As this crazy summer continues rolling on, I’ve been immersing myself in all the current music floating around – which has skewed heavily towards the ambient and electronic direction lately. The AirPods will have to be surgically removed from my ears.
Holy Wave gets us started with the opener off of their latest Interloper. “Schlettering” displays a more avant-pop vibe than their previous guitar-based works from a few years back, but the sound has been growing on me.
A shared love of vintage synths and German music from the 70s has inspired a collaboration between Travis Thatcher (Voice of Saturn) and Dave Gibson (Heron & Crane), known as Personal Bandana. After releasing their debut in 2018, they are working towards the release of their second full-length, This Time It’s… in the Fall of 2020, featuring the included track “Chloroplasts”.
Following along the vintage synth path, the aquatic sound of Polyporeslatest album Azureshould help cool things off this summer. “Coral Palaces” serves as your soundtrack for an extended virtual deep-sea diving session.
Moving from underwater scenes to the industrial age, Gilroy Mere gives us “The Age Of Trains” from the recent Adlestropalbum – an aural homage to rural English train stations slated for closure in the 1963 Beeching Report. Quite a fascinating audio adventure.
Jim Musgrave, aka Land Equivalents, continues his exploration of eclectic electronica on “Our Friend And Colleague” from his latest Industrial Accounting EP – blending analog synth sounds with rhythmic fragments that constantly evolve and morph over the course of its duration.
Forest Robots is the work of musician Fran Dominguez, this time around focusing on minimal compositions with his upcoming release After Geography. The track featured here “Of Birds Migrating In The Distance” provides a glimpse into a meditative soundscape while providing an unsettling undercurrent that is hard to get away from these days.
On a slightly lighter note, Japanese multi-instrumentalist Nao Kakimoto – known as [.que] – offers a glistening guitar-based piece, “Film”, from his latest And Inside from the Sound In Silence label. The songs span styles from “gorgeous twinkly folktronica, joyful dream-pop” to “nostalgic melodies, dark atmospheres and complex rhythms” – it’s quite a sonic journey to behold.
For the final track, we are roused by the glitchy beats of Spectrals – “a virtual band created in lockdown times”, made up of Matthew Shaw and John Robb. On “Zip Zam Zoom”, The Happy Monday’s Shaun Ryder recounts a tale of a visitation by a UFO on the streets of Salford, England many years ago.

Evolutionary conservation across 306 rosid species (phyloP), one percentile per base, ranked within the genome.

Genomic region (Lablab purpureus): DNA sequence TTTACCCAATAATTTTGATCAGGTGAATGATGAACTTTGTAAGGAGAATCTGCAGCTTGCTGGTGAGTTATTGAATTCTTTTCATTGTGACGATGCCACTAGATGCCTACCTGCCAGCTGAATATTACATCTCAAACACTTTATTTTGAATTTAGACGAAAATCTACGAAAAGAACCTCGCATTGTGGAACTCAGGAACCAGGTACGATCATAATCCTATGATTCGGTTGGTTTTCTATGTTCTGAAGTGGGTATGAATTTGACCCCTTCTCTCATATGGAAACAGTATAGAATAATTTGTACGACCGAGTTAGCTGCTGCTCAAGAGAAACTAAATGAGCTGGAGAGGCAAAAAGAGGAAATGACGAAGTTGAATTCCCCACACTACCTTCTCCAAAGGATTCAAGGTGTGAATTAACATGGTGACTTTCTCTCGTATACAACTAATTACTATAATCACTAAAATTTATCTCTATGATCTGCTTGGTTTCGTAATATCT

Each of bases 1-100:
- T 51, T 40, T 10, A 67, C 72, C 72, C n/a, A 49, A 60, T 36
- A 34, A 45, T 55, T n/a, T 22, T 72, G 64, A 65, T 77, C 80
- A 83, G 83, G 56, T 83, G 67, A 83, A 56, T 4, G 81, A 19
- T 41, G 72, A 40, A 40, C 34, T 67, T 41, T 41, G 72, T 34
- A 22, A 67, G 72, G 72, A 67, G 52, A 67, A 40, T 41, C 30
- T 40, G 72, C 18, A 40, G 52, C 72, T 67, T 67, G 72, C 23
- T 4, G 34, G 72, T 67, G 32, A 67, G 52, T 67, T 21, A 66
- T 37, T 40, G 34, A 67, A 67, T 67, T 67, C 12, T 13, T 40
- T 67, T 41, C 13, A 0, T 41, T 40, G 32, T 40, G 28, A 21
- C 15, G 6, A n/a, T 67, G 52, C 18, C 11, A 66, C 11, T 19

As always thanks for listening, and sign up for the email newsletter to get monthly updates on these and other bands featured in the podcasts.
A ton of new music is rolling through the doors of Sonixcursions HQ – and I’ve been absorbing it over the long (and hot) weekend here in the states. Most of it has been in the ambient and analog electronic vein, which seems to stretch time out even further when you’re lying in the sun.
To mark this strange season – where it’s really nice outside, yet the ominous cloud of a global pandemic and a toxic political environment make it difficult to fully enjoy – I’ve started a series of mixes on Mixcloud to offer a soundtrack to the “festivities” (more about that below).
Take a virtual deep-sea diving session with Polypores, on Mr. Stephen James Buckley’s latest release Azure. The music here veers toward the aquatic – gentle arpeggios float along the currents, waves and washes follow the tides, echoes from undersea worlds beckon to be explored.
Constant rain during the recording sessions may have played a role in creating this bathysphere: “I was also able to immerse myself in various books, films, and documentaries related to the ocean, particularly the mythology and lore surrounding it”, say Mr. Buckley. It’s well worth the submersion.
I’m not here to tell you how messed up the world is right now on many fronts. It’s a difficult time in history to find any rays of light, but hopefully I can offer some solace from the real world if only for a short time. Put on your headphones, take a walk and let your mind float with the music.
Air Formation “You Have To Go Somewhere” – from 2007’s Daylight Storms